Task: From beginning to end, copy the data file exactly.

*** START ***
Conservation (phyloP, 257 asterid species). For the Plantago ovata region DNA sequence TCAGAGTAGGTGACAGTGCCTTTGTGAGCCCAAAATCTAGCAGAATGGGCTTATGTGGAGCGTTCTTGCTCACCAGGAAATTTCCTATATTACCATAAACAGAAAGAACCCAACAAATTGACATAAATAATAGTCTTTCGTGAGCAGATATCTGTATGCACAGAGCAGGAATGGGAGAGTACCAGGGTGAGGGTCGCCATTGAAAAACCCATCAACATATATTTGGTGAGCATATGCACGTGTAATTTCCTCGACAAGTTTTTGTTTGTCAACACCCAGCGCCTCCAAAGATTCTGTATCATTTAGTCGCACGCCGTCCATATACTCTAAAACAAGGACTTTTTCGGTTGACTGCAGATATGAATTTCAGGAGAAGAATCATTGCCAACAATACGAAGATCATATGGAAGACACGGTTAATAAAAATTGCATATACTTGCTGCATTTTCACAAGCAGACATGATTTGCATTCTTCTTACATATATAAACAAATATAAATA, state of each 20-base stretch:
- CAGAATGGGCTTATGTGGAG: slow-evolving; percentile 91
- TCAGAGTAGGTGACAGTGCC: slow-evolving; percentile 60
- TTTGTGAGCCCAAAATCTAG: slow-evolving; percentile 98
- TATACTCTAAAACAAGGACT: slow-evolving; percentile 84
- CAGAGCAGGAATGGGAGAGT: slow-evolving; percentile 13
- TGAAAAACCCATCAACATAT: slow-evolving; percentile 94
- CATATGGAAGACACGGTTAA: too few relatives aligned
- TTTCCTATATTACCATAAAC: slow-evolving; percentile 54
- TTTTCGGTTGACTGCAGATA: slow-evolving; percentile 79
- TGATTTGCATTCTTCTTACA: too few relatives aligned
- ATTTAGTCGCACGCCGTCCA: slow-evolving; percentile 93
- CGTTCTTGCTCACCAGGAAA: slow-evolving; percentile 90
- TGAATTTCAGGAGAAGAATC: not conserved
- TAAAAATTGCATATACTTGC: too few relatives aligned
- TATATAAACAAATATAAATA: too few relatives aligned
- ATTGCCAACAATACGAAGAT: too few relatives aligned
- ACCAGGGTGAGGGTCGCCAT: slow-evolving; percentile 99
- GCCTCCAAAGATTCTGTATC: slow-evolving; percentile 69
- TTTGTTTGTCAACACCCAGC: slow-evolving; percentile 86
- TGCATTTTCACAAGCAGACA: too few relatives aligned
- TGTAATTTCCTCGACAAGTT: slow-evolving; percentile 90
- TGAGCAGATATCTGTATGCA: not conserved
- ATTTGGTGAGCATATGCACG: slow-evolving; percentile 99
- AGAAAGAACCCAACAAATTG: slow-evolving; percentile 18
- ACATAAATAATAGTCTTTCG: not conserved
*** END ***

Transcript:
Conservation (phyloP, 257 asterid species). For the Plantago ovata region DNA sequence TCAGAGTAGGTGACAGTGCCTTTGTGAGCCCAAAATCTAGCAGAATGGGCTTATGTGGAGCGTTCTTGCTCACCAGGAAATTTCCTATATTACCATAAACAGAAAGAACCCAACAAATTGACATAAATAATAGTCTTTCGTGAGCAGATATCTGTATGCACAGAGCAGGAATGGGAGAGTACCAGGGTGAGGGTCGCCATTGAAAAACCCATCAACATATATTTGGTGAGCATATGCACGTGTAATTTCCTCGACAAGTTTTTGTTTGTCAACACCCAGCGCCTCCAAAGATTCTGTATCATTTAGTCGCACGCCGTCCATATACTCTAAAACAAGGACTTTTTCGGTTGACTGCAGATATGAATTTCAGGAGAAGAATCATTGCCAACAATACGAAGATCATATGGAAGACACGGTTAATAAAAATTGCATATACTTGCTGCATTTTCACAAGCAGACATGATTTGCATTCTTCTTACATATATAAACAAATATAAATA, state of each 20-base stretch:
- CAGAATGGGCTTATGTGGAG: slow-evolving; percentile 91
- TCAGAGTAGGTGACAGTGCC: slow-evolving; percentile 60
- TTTGTGAGCCCAAAATCTAG: slow-evolving; percentile 98
- TATACTCTAAAACAAGGACT: slow-evolving; percentile 84
- CAGAGCAGGAATGGGAGAGT: slow-evolving; percentile 13
- TGAAAAACCCATCAACATAT: slow-evolving; percentile 94
- CATATGGAAGACACGGTTAA: too few relatives aligned
- TTTCCTATATTACCATAAAC: slow-evolving; percentile 54
- TTTTCGGTTGACTGCAGATA: slow-evolving; percentile 79
- TGATTTGCATTCTTCTTACA: too few relatives aligned
- ATTTAGTCGCACGCCGTCCA: slow-evolving; percentile 93
- CGTTCTTGCTCACCAGGAAA: slow-evolving; percentile 90
- TGAATTTCAGGAGAAGAATC: not conserved
- TAAAAATTGCATATACTTGC: too few relatives aligned
- TATATAAACAAATATAAATA: too few relatives aligned
- ATTGCCAACAATACGAAGAT: too few relatives aligned
- ACCAGGGTGAGGGTCGCCAT: slow-evolving; percentile 99
- GCCTCCAAAGATTCTGTATC: slow-evolving; percentile 69
- TTTGTTTGTCAACACCCAGC: slow-evolving; percentile 86
- TGCATTTTCACAAGCAGACA: too few relatives aligned
- TGTAATTTCCTCGACAAGTT: slow-evolving; percentile 90
- TGAGCAGATATCTGTATGCA: not conserved
- ATTTGGTGAGCATATGCACG: slow-evolving; percentile 99
- AGAAAGAACCCAACAAATTG: slow-evolving; percentile 18
- ACATAAATAATAGTCTTTCG: not conserved